If you are undecided about your major and career options you are in good company. 70% of students change their major at least once, most will change majors at least three times before they graduate. And that’s okay. It may be time for you to explore career options before choosing your major. Career Development is here to support you through a career exploration that will inform you of the real-world challenges and opportunities that exist in today’s workplaces and help you decide what it is you want to do,
Explore Career Options
Complete the following steps to discover potential career options that someone with your personality traits, interests and abilities might enjoy.
Step 1. Take an interest inventory.
Narrow down your focus:
- What interests you?
- What inspires you?
- Is there something you have a passion for?
- What are you good at?
- What skills do you lack?
- What do you value about work and life? Security, flexibility or independence?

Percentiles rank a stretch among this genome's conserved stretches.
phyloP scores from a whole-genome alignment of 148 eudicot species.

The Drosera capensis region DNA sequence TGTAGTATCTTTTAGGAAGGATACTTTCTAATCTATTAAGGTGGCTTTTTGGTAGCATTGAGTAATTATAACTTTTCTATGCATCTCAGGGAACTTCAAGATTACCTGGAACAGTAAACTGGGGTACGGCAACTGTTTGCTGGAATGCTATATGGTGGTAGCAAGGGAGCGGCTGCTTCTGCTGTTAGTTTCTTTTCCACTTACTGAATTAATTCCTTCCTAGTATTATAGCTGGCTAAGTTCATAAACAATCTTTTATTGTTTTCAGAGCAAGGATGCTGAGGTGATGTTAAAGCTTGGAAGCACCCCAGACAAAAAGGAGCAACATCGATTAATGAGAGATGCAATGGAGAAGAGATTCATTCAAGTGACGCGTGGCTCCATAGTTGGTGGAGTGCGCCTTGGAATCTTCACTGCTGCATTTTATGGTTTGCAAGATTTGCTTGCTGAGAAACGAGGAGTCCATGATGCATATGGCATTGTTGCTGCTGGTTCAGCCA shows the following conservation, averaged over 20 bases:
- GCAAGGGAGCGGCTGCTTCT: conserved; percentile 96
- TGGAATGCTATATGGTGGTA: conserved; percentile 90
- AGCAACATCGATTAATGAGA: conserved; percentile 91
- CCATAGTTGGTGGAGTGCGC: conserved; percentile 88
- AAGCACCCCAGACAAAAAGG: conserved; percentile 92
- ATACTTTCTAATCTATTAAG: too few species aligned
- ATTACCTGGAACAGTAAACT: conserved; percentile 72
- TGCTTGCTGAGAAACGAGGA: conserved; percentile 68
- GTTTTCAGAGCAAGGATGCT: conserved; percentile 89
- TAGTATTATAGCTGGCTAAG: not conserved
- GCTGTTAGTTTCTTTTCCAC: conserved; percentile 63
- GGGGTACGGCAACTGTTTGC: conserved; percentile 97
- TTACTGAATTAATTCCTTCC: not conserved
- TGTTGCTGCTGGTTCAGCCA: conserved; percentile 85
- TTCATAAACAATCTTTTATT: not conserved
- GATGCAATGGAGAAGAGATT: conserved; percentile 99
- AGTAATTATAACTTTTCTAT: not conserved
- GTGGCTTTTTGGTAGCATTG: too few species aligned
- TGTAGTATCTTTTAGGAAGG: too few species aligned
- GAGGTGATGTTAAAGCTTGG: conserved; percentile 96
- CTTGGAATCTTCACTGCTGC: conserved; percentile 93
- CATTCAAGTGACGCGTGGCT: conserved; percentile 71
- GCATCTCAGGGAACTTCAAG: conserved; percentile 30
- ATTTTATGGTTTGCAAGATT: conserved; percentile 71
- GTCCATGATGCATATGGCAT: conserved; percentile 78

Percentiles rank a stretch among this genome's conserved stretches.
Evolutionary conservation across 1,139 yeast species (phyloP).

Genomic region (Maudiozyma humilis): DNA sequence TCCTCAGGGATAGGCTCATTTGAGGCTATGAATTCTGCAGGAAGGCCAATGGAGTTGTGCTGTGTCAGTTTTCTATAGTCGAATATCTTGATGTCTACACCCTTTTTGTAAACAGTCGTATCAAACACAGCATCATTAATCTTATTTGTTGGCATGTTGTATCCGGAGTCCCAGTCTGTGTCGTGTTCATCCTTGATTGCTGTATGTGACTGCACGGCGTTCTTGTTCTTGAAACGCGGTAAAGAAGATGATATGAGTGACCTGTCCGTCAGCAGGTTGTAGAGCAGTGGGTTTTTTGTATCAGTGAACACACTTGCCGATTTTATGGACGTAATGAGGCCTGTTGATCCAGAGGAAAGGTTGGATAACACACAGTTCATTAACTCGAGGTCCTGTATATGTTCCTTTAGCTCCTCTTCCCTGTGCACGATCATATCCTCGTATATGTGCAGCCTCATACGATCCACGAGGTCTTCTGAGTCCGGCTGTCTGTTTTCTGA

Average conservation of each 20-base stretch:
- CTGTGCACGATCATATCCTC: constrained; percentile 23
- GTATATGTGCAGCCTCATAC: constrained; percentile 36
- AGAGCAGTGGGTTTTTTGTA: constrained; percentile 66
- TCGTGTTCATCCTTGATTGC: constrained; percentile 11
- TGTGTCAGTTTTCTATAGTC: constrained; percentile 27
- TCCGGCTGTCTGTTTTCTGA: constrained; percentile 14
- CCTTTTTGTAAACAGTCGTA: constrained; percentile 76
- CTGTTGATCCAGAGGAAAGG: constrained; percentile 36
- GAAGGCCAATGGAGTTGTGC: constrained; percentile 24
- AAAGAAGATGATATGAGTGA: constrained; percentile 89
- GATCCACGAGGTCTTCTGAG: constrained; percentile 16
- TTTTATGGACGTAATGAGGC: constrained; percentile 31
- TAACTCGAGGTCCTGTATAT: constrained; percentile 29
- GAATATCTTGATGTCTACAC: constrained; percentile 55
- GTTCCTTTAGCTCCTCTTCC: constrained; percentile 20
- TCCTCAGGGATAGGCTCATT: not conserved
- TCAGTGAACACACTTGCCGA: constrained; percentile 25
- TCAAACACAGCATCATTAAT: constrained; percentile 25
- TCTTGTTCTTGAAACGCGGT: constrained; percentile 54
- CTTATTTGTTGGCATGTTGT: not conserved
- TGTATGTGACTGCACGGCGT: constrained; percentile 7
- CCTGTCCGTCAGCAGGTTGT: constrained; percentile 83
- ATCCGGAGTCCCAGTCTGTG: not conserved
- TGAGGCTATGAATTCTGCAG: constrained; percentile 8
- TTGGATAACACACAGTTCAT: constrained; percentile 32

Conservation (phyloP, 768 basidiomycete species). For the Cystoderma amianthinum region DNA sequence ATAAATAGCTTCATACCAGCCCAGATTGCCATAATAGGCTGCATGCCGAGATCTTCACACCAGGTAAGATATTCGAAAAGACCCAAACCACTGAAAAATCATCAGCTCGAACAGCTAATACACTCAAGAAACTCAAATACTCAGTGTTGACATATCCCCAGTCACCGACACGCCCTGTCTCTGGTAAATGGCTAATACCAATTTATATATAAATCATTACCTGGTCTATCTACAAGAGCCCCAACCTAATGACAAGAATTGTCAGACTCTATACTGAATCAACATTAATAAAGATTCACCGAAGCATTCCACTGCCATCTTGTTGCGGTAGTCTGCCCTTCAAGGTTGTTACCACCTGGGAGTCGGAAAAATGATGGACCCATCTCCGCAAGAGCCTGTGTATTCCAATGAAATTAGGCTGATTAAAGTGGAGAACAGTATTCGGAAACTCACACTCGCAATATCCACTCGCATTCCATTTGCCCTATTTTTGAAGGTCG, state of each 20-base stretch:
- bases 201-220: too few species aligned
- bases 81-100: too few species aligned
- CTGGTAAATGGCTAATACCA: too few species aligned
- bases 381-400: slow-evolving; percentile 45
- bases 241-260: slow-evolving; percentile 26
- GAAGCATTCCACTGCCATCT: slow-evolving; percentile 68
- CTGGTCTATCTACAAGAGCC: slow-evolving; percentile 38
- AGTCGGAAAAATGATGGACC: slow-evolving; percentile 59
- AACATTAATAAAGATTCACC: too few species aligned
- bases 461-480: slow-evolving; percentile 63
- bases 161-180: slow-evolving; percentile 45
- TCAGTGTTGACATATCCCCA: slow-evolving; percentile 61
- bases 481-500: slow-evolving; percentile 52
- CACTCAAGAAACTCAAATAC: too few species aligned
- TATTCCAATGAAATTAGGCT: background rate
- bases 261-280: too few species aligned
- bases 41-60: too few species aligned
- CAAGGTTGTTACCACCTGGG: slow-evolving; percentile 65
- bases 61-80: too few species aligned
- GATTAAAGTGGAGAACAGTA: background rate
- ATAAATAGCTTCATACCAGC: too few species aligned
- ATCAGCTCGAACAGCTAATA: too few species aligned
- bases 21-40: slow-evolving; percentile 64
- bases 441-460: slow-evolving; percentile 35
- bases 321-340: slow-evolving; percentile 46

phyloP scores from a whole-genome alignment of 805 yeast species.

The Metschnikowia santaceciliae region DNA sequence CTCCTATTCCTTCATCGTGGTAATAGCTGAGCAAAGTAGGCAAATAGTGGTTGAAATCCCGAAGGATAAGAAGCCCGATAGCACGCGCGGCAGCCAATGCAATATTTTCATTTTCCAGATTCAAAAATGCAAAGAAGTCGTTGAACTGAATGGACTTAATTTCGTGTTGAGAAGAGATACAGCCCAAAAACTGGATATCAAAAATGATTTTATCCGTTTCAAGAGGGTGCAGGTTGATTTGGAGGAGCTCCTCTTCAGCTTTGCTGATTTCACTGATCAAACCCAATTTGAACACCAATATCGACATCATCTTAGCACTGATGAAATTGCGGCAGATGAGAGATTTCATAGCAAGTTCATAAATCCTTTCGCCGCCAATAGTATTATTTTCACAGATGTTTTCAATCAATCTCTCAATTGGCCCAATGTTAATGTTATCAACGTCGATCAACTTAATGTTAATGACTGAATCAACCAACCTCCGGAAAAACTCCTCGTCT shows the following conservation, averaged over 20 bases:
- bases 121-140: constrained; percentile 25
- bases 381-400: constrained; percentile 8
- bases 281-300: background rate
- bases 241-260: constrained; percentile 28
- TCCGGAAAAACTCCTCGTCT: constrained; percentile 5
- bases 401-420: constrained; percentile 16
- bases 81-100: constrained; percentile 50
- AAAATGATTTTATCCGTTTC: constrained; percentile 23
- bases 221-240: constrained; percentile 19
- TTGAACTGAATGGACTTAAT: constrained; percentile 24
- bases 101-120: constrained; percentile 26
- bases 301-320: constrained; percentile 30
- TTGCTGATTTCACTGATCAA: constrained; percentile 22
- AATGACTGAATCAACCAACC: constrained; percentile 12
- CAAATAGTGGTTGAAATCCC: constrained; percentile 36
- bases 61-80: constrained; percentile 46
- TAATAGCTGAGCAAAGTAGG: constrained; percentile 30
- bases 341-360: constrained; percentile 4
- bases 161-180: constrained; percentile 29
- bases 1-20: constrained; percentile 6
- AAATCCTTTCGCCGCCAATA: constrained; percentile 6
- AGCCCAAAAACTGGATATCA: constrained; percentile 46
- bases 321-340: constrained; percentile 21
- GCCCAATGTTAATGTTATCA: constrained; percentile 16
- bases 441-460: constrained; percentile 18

Step 2. Complete a Career Assessment
Use Explore the Possibilities in The Focus2Career Program to find a career or grad school path that will work best for you.
Think of what will be important to you:
- Would I be happy about going to work?
- What course of study is expected or preferred?
- Will I need additional education – a graduate or professional degree?
- What is the average salary?
- What is the future job outlook?
Step 3. Explore Career Options
Use the Vault Program to find a career or grad school path that will work best for you.
Step 4. Conduct Informational Interviews
If you know someone who is in the profession you are interested in, set up a time to talk and learn more about what they do on a daily basis. If you do not know anyone in the career you would like to pursue, Career Development can help you reach out to professionals and assist in developing questions to get the conversation started.
Step 5. Gain experience with job shadowing or internships.
One of the best ways to determine your level of interest in a career is to gain experience in that work setting. You can do this through observation or hands-on experience. You also receive academic credit for job shadowing and internship experiences.